“The Telephone Consumer Protection Act prohibits most non-emergency robo calls to cell phones, but a provision in last year’s budget bill weakened the law by allowing debt collectors to make such calls when the debt is owed to, or even just guaranteed by, the federal government,” the FCC states in a release issued last week. “Under the provision passed by Congress, debt collectors can make harassing robo calls to millions of Americans with education, mortgage, tax and other federally-backed debt.”

“To make matters worse, the provision raised concerns that it could lead to robo calls not only to those who owe debt, but also their family, references, and even to someone who happens to get assigned a phone number that once belonged to another person who owed debt,” the FCC report adds.

Under the new rules, debt collectors can only make three robo calls or texts each month per loan to borrowers – and they can’t contact the borrower’s family or friends. “Plus, debt collectors are required to inform consumers that they have the right to ask that the calls cease and must honor those requests,” the FCC states.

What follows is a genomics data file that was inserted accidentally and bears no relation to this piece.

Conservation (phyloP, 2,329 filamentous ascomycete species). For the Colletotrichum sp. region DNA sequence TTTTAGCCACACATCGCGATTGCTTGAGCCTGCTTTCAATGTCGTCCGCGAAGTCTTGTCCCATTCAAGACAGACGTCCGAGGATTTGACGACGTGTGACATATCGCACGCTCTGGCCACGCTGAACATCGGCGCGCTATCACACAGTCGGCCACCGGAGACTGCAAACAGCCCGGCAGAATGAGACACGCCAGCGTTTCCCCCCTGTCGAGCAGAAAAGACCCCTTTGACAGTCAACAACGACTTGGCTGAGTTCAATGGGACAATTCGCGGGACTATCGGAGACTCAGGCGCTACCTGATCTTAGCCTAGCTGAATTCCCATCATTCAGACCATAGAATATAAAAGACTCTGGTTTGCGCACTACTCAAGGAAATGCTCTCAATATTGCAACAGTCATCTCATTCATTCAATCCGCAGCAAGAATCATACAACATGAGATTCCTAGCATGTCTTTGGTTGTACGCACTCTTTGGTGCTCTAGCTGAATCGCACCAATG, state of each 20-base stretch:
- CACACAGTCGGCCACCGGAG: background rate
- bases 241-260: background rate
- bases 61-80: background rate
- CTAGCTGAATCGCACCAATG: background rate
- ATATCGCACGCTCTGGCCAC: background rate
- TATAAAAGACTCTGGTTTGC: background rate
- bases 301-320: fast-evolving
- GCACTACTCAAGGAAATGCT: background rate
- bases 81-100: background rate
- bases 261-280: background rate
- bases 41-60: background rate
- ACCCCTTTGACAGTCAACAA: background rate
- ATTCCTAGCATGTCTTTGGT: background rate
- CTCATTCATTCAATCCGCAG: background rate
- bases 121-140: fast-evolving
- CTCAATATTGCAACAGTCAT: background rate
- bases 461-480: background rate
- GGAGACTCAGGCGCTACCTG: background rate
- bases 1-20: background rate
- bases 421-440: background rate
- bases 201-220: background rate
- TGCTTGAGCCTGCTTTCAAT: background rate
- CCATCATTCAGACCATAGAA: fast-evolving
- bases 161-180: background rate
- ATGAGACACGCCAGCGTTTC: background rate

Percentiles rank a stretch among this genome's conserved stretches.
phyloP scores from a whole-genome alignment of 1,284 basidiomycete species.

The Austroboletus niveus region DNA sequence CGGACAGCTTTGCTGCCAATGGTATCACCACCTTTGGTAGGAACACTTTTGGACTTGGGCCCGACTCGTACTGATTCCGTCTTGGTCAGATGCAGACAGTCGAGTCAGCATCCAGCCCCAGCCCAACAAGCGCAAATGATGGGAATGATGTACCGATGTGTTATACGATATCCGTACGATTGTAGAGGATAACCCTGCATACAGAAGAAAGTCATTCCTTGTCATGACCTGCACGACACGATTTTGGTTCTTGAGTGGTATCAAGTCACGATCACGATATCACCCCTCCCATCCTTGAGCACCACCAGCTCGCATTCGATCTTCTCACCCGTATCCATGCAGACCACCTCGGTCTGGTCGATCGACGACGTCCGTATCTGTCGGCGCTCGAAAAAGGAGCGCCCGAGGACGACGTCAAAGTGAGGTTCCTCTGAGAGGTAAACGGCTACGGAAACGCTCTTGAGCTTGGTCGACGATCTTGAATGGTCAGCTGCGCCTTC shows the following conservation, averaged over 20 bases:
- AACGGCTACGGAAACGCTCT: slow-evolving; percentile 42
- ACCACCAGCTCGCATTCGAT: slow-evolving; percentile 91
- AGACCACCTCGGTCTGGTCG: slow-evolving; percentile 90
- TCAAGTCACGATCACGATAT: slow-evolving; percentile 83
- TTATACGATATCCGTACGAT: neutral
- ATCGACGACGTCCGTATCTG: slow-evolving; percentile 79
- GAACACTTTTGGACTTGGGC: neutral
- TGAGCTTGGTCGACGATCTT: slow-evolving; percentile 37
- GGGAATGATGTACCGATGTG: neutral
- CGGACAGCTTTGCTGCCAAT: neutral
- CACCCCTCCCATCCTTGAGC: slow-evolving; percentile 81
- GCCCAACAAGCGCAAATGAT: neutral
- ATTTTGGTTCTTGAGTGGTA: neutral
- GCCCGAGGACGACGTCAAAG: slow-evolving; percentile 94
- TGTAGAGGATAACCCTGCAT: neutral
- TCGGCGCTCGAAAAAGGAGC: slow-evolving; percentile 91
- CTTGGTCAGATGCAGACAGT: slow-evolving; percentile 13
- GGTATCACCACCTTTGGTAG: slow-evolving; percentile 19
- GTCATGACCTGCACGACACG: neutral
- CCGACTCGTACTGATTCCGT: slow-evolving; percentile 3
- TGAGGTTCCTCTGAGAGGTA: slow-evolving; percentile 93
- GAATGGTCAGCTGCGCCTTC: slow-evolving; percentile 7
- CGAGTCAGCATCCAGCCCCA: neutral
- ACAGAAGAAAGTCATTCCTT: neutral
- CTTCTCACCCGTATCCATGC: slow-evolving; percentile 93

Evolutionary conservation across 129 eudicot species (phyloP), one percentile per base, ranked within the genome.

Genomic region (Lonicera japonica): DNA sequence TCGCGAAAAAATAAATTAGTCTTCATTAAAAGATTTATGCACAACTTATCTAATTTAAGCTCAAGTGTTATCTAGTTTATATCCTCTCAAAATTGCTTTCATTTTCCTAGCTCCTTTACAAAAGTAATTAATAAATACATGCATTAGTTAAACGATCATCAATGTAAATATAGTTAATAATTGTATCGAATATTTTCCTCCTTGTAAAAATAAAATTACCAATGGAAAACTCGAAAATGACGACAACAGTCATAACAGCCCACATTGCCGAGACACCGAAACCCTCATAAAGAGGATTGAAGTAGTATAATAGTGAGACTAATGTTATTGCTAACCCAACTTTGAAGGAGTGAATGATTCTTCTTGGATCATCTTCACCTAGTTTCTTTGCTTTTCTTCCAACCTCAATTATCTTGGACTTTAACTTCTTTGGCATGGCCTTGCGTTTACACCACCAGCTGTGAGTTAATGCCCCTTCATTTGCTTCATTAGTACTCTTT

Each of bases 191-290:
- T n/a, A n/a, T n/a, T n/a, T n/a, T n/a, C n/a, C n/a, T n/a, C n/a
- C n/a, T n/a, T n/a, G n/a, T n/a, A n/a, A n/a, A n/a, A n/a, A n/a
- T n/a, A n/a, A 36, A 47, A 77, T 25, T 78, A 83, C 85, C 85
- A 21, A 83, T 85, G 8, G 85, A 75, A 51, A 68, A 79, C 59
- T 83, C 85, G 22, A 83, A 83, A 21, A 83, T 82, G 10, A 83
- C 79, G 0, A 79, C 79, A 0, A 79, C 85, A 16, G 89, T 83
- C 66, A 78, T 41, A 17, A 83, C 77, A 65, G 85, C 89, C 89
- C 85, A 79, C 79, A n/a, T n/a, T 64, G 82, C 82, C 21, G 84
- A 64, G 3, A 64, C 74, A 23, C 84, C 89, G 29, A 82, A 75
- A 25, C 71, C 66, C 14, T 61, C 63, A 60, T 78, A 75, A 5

That’s a big step forward for U.S. adults plagued by debt collection agency robo calls. But the FCC ruling is only one tool in a borrower’s arsenal – there are other steps they can take to keep debt collectors at bay.

If you’re looking to take action, legal or otherwise, against debt collectors, build a good, thorough paper trail, says Patrick Hanan, marketing director at ClassAction.org.

“Keep any messages, write down the phone number that’s calling and basically keep track of whatever information you can about who is calling and when,” Hanan advises. “Just because you owe money, that doesn’t mean that debt collectors get to ignore do-not-call requests. They need express written consent to contact you in the first place, and they need to stop if you tell them to.”

Also, if you want to speak to an attorney about it, most offer a free consultation, so there isn’t any risk to find out more about your rights, Hanan says “They’ll tell you right off the bat if they think you have a case or not,” he notes.